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Coyote spring

Paul E. Anna
Aspen, CO Colorado

What a week to be a coyote.

The sun has come out with greater regularity, the moon has hung ever so brightly, and the first day of spring has officially sprung. Oh, there will be more cold weather and snow, but if you are a coyote, this is sunning season, hunting season and mating season. All at the same time. It doesn’t get much better for Canis latrans (barking dog), as they are known in the world of science.

In my neighborhood we see more of the coyotes than we do our neighbors. This year, perhaps because of the heavy snowfall, they have been around most every day. They don’t always show themselves as they go about their rounds, but we hear them nightly as they howl and yip and see their tracks in the freshly fallen snow each morning. Lately they have taken to lying on the sides of snow-covered hills, taking in the sunshine as it rises in the mornings.



Of course I am concerned about our dog, an 80-pound black lab who has an obsession with the movements and the callings of our community pack. And we have taken to keeping him reined in the past couple of months. But other than the possible confrontations between the lab and the pack, I enjoy having the coyotes around and admire their ability to persevere in what have been extreme weather conditions this winter.

Where do they go when the wind howls so loud it obliterates the sound of their call? Where do they sleep when the temperatures drop into the nether range below zero? What do they eat when everything else has taken refugee underground for the winter season?




If I were able to pose these questions to the alpha-dog (by yipping and howling of course) he no doubt would look at me as if I were crazy and dismiss me as some sort of domesticated moron dog. After all that is what coyotes do. They survive.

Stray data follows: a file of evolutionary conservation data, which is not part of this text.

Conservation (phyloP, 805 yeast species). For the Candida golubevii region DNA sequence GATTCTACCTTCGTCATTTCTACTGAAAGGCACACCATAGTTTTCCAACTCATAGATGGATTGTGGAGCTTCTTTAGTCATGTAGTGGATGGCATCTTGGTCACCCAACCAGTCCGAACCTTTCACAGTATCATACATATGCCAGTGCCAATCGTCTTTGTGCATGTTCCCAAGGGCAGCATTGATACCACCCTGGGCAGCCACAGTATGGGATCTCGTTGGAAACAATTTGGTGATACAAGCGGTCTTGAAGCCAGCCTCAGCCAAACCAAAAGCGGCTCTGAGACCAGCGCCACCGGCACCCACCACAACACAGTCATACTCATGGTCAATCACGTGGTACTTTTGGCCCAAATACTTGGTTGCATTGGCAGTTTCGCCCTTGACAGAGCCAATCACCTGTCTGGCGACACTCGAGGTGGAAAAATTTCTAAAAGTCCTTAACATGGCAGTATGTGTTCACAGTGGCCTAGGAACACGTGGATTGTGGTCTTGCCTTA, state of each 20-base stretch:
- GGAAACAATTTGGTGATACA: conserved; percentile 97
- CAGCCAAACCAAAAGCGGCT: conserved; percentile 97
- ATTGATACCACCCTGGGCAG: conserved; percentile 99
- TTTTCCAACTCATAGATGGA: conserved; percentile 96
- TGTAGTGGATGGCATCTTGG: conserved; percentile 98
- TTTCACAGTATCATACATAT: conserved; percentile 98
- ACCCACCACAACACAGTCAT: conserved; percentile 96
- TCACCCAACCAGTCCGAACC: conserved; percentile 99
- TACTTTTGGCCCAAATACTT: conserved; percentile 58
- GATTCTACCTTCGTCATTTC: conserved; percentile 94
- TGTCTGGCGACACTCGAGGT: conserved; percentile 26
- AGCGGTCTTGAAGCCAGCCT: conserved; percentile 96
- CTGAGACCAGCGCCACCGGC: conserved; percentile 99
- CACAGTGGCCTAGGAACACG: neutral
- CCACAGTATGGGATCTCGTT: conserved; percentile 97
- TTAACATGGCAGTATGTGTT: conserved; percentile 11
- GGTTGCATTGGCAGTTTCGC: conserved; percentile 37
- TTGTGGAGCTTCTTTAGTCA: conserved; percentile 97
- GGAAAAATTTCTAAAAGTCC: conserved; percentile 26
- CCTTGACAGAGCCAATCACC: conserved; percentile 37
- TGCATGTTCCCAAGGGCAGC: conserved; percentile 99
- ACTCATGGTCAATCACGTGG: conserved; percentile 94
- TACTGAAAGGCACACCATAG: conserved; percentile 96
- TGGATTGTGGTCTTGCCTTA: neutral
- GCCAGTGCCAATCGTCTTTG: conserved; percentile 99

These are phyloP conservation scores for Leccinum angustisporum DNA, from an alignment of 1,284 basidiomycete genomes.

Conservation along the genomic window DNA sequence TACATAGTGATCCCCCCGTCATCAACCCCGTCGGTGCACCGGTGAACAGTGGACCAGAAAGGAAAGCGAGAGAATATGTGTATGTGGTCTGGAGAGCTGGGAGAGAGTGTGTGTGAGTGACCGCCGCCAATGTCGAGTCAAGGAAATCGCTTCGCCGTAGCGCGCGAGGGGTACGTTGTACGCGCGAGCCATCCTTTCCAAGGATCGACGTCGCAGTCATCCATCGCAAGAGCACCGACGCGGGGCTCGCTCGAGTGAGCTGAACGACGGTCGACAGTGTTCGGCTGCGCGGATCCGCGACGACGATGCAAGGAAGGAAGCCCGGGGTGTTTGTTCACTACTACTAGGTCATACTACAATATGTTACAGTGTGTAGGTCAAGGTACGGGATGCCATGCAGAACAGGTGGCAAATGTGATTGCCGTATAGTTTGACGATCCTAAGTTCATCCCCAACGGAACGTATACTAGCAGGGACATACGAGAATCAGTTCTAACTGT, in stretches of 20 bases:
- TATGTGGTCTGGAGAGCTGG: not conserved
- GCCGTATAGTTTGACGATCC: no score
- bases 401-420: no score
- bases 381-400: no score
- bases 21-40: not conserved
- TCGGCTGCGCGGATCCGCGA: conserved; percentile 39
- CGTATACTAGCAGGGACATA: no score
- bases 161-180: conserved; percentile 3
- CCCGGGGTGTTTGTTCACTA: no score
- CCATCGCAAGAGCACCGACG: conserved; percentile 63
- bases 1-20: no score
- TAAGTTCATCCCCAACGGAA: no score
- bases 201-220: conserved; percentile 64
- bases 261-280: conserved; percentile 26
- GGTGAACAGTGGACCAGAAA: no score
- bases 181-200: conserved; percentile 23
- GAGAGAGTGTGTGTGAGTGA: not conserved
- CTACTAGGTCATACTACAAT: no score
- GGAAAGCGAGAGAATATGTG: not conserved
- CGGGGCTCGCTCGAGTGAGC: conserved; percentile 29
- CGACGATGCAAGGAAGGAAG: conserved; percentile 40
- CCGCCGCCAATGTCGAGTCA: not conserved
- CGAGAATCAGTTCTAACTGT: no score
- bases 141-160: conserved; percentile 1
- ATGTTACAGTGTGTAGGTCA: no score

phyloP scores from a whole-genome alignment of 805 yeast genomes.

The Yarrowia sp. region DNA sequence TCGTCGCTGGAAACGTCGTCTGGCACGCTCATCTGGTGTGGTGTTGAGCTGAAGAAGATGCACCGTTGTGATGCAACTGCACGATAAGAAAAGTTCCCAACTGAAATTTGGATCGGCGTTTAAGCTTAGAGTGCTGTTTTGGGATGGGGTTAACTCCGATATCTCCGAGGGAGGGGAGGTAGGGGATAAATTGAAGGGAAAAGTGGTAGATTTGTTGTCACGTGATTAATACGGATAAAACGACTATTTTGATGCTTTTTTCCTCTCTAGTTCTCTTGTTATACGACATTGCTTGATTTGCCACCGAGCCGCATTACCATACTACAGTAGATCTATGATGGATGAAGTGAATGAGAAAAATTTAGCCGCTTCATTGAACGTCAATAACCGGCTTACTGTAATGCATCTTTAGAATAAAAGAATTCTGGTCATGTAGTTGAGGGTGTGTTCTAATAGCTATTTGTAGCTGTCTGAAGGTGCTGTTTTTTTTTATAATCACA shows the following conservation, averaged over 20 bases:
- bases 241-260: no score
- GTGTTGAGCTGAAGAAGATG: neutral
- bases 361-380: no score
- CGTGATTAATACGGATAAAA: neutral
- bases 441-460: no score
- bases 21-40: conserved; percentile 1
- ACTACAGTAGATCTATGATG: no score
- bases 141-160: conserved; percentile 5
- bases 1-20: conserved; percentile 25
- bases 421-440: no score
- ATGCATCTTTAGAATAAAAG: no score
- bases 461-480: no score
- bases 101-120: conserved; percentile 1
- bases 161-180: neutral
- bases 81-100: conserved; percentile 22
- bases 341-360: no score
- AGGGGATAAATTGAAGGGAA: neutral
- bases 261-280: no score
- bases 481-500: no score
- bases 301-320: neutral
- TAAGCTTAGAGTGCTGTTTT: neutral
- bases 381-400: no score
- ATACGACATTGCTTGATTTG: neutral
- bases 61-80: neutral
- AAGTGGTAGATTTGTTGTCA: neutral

Over the years they have grown in numbers despite the creeping population of humans into their neck of the woods. On the scale of conservation status that ranges from “extinct” to “least concern,” they don’t even rate. There is nobody concerned about the possibility of coyotes going out of circulation. They may be the final survivors of any global calamity. Take that, Will Smith.

But what I most like about coyotes is that they are the ultimate lone wolves (no pun intended). Sure they convene in family units for mating and survival, but they hunt and cruise the outback unbowed and unafraid of just about anything ” even Angry White Men with guns. They are the embodiment of the Westerner, prepared to deal with anything the world presents them.

As we move further into spring, there will be more sightings of the packs of coyotes in our more urban environments. Cats and perhaps even small dogs will become victims of hungry predators. For that I am sorry. But I can’t help wishing “Godspeed” to the roving dogs who call these hills home.

I hope they have a good spring.